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There are a number of useful LINQ set-based operations that are often overlooked.

``````---
title: Useful LINQ Set Operations
subtitle: There are a number of useful LINQ set-based operations that are often overlooked.
author: C# Tips
date: May 16, 2022
source: https://leanpub.com/cstips
snippet: https://jonlabelle.com/snippets/view/markdown/useful-linq-set-operations
notoc: false
---

## Concat

To join two IEnumerable sequences together:

```csharp
IEnumerable<int>oneToFive=new[]{1,2,3,4,5};
IEnumerable<int>sixToTen=new[]{6,7,8,9,10};

IEnumerable<int>oneToTen=oneToFive.Concat(sixToTen);
```

oneTen now contains the values 1 through 10;

## Union

To combine all the unique values:

```csharp
IEnumerable<int>oneToFive=new[]{1,2,3,4,5};
IEnumerable<int>twoToSix=new[]{2,3,4,5,6};

IEnumerable<int>oneToSix=oneToFive.Union(twoToSix);
```

oneToSix now contains 1 through 6. The values 2, 3, 4, 5 are not duplicated in the result.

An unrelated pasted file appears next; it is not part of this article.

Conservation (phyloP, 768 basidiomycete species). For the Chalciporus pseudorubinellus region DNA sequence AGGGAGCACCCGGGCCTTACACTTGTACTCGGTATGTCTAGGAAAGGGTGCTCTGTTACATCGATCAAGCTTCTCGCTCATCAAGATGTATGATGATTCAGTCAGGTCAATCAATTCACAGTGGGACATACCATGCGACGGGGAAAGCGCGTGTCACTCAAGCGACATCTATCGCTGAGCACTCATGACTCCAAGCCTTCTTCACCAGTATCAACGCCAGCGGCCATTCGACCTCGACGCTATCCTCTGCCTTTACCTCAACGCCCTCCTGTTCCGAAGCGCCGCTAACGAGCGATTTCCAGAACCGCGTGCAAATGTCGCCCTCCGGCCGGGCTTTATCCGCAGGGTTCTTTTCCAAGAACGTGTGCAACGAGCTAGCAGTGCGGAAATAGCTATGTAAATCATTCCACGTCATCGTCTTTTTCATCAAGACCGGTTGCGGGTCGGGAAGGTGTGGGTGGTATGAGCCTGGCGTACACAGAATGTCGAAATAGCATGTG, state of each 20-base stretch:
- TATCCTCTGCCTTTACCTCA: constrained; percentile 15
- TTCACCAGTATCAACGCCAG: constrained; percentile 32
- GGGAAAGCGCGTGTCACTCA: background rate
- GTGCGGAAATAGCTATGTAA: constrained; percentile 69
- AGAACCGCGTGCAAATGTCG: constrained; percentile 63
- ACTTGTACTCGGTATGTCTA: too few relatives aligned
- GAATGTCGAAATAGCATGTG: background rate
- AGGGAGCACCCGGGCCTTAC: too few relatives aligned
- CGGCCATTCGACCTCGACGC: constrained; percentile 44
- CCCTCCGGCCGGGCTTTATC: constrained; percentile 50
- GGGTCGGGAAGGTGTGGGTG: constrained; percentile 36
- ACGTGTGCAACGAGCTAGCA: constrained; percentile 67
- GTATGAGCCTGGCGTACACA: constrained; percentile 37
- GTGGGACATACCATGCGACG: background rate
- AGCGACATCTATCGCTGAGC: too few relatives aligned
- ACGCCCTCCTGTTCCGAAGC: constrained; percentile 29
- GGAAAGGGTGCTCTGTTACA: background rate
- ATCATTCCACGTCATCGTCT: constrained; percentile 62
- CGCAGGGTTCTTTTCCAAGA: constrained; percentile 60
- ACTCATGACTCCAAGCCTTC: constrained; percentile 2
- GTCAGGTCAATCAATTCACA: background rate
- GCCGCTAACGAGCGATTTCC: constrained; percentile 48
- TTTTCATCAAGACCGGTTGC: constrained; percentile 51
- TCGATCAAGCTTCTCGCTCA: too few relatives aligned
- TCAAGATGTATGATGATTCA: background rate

## Intersect

To get values that only appear in both sequences:

```csharp
IEnumerable<int>oneToFive=new[]{1,2,3,4,5};
IEnumerable<int>twoToSix=new[]{2,3,4,5,6};

IEnumerable<int>twoToFive=oneToFive.Intersect(twoToSix);
```

twoToFive contains only 2 through 5. 1 and 6 do not appear as they do not appear in both sequences.

## Except

To get only those values inside the first sequence that do not appear in the second sequence:

```csharp
IEnumerable<int>oneToFive=new[]{1,2,3,4,5};
IEnumerable<int>sixToTen=new[]{6,7,8,9,10};

IEnumerable<int>resultOneToFive=oneToFive.Except(sixToTen);
```

resultOneToFive contains all the values from the first sequence as none of them appear in the second sequence sixToTen.

As another example:

```csharp
varcolors=new[]{"Red","Green","Blue"};

varcolorsResult=colors.Except(new[]{"Red","Green","Orange"});
```

colorsResult contains only "Blue" because "Blue" does not appear in the second sequence "Red", "Green", "Orange".
``````